When it first became apparent to media pundits and the Republican establishment that Donald Trump’s presidential campaign was not simply going to go away -- sometime between September and October 2015 -- predictions started that he would eventually launch a third-party run, being unpalatable to many Republicans. Trump suggested this as a possibility as early as the first GOP debate.
Trump has reiterated this threat again on March 3, following former Gov. Mitt Romney of Massachusetts’ scathing attack on Trump as a “phony” and a “fraud” who is “playing the American people for suckers,” according to Politico.
But increasingly, the worries have started to swing in the other direction. There is a growing fear that Trump, unlike any previous “outsider” GOP candidate who has run a presidential campaign in recent years, is hijacking the party from within and conducting a hostile takeover.
This is why, if conservative Republicans want to protect their “brand” without being associated with Trump, they will need to openly challenge him and perhaps support a third-party conservative candidate.
If they do not want to be associated with whatever actions a future President Trump might undertake, then the best thing for the GOP establishment to do would be to try to sabotage his chances at winning the White House, even if this means a President Hillary Clinton emerges from the chaos.
Trump has so far dominated his opponents, winning 10 out of 15 early states and sparking massive, record-breaking voter turnout on the GOP side. For Republicans who want to take on Trump with a conservative third-party candidate, these voters may be out of play if a third-party candidate challenges Trump.
Georgetown University political science professor Hans Noel believes a third-party run sponsored by the Republican establishment would be risky, but may be worth it, reports International Business Times. “I think it does risk alienating some of those people, [but Trump supporters] are pre-alienated," Noel said.
He added that a third-party run would be “a viable strategy if what you want is Trump to not be the president -- which is not exactly a bad thing for Republicans to think -- because, if Trump is the nominee and he loses, then this is a blip in history.”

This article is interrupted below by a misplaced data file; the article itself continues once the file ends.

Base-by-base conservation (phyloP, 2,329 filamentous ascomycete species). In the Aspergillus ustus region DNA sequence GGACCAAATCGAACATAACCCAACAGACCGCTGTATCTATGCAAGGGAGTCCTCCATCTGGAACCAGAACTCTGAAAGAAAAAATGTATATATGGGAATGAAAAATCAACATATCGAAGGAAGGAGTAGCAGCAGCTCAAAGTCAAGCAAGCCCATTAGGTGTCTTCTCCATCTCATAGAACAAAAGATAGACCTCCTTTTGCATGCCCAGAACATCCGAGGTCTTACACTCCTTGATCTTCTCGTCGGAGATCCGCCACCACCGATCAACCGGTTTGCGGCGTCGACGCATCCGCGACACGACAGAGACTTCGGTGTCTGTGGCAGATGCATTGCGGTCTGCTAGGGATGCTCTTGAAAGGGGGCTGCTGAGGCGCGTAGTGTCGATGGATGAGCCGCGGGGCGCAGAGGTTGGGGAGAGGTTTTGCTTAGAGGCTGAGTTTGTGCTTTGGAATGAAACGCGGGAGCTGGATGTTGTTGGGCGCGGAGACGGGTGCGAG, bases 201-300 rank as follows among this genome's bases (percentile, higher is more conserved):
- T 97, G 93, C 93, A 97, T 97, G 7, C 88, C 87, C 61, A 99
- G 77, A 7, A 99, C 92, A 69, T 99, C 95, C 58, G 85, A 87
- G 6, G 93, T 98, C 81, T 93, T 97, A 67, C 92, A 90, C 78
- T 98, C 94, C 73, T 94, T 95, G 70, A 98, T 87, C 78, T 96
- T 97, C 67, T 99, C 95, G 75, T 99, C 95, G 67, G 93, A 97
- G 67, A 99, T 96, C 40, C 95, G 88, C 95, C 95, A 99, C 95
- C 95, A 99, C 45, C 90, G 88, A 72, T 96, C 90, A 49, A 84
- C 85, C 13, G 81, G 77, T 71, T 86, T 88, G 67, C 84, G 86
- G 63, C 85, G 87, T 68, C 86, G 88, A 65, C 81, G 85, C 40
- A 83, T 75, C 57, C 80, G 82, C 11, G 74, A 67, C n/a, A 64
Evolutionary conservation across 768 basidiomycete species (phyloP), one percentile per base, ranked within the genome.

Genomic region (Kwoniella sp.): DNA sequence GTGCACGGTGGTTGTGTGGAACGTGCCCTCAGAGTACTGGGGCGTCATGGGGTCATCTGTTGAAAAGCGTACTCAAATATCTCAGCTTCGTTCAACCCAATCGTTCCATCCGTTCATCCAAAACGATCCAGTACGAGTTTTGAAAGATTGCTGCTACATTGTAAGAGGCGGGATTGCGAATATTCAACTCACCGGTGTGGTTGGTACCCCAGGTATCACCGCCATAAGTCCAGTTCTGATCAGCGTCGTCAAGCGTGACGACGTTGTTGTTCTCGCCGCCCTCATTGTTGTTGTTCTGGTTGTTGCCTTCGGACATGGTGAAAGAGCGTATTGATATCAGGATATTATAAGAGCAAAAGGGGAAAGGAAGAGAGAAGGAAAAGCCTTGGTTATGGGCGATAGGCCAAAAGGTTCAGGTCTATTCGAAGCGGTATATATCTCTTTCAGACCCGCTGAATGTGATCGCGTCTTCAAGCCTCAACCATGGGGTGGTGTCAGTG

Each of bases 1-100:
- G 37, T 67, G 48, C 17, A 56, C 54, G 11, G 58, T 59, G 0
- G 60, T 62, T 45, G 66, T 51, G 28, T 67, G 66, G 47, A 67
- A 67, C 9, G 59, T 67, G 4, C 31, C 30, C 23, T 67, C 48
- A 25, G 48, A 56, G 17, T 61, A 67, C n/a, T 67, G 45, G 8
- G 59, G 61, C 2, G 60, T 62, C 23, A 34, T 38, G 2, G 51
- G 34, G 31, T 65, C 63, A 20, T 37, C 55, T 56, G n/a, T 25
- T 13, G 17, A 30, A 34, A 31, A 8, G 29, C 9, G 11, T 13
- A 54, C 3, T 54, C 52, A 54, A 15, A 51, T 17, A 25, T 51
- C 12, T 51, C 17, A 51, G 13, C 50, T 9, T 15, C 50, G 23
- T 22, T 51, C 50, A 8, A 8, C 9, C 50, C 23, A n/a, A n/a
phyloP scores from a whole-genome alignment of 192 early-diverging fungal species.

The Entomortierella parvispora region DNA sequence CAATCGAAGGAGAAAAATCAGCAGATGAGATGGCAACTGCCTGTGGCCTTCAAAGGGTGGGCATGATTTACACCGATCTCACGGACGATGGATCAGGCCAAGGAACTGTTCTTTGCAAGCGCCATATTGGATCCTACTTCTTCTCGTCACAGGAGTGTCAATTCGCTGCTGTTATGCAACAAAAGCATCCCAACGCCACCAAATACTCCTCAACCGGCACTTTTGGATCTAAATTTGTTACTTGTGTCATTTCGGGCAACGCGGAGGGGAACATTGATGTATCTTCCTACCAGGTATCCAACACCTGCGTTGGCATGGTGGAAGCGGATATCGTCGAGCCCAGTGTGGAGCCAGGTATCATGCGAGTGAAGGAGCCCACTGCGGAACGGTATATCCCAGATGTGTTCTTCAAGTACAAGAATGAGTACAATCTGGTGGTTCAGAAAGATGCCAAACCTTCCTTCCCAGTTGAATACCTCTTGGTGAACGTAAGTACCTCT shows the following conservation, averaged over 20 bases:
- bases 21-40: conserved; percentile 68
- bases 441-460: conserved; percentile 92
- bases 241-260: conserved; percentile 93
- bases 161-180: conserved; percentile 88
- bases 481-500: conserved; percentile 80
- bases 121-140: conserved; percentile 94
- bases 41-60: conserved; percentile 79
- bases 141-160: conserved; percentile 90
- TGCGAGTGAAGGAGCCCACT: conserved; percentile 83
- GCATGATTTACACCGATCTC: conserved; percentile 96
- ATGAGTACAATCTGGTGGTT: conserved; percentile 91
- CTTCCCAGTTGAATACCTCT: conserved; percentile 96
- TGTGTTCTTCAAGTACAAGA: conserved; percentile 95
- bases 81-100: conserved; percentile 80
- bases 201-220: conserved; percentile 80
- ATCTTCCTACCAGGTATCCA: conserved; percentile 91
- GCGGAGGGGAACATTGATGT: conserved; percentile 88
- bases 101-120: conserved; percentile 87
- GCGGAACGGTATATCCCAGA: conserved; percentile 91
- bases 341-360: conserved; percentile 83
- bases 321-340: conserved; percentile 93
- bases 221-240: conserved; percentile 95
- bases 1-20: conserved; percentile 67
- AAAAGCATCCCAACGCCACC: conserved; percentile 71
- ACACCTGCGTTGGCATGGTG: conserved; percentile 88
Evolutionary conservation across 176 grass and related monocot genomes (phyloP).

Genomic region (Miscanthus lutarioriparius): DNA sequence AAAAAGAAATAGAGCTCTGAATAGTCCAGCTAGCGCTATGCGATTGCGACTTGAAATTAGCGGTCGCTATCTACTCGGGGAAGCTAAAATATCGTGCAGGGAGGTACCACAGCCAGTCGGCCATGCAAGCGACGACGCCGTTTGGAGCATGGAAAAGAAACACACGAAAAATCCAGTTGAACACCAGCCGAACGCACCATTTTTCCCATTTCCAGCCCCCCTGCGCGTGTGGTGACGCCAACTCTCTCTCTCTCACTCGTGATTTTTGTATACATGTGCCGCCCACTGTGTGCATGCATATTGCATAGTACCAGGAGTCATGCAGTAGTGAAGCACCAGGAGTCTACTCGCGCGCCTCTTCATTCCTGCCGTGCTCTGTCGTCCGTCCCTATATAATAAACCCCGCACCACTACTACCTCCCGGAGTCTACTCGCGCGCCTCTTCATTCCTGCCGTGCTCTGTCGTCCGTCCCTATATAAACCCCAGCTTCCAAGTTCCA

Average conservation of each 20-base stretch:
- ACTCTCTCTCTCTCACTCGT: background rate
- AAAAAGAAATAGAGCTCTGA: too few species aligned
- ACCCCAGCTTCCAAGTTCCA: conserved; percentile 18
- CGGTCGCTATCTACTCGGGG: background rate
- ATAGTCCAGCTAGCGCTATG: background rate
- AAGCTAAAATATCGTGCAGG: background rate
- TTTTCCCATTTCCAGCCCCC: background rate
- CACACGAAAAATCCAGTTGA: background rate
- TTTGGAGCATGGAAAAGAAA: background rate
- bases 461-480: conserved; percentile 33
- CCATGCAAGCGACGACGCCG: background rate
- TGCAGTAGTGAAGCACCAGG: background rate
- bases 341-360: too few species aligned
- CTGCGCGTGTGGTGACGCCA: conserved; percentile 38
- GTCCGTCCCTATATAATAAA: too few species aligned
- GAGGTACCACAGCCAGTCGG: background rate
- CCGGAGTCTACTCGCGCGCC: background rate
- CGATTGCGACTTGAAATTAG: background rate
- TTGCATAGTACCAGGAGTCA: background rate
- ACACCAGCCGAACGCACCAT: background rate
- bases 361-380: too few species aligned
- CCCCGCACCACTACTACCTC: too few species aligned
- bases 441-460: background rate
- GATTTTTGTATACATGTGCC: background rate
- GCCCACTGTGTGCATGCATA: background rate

Such a split is probably unlikely to occur in reality, and more Republicans would likely follow the lead of Gov. Chris Christie of New Jersey and end up backing Trump, however begrudgingly. Party splits have happened within the past century -- the 1912 election for Republicans and the 1948 election for Democrats being the biggest examples -- and it is unlikely the GOP wants to go through this wrenching process now.
But for Republicans who are more worried about what Trump will do to the party than about who wins the White House in November, a third-party run and split may be the best thing for the GOP in the long-term, as it will eventually have reconstitute itself while acknowledging the huge voter base that Trump has brought in.
Ultimately, Republican elites have largely brought themselves to this point, by stoking the anger that Trump’s campaign feeds off of and encourages, but with a “principled” guise.
If the Republican Party tries to run a third-party candidate against Trump, it has a chance of getting the immediate result it wants -- a non-Trump White House -- but it may do so at the cost of imploding the party.
It’s a huge gamble, any way one looks at it.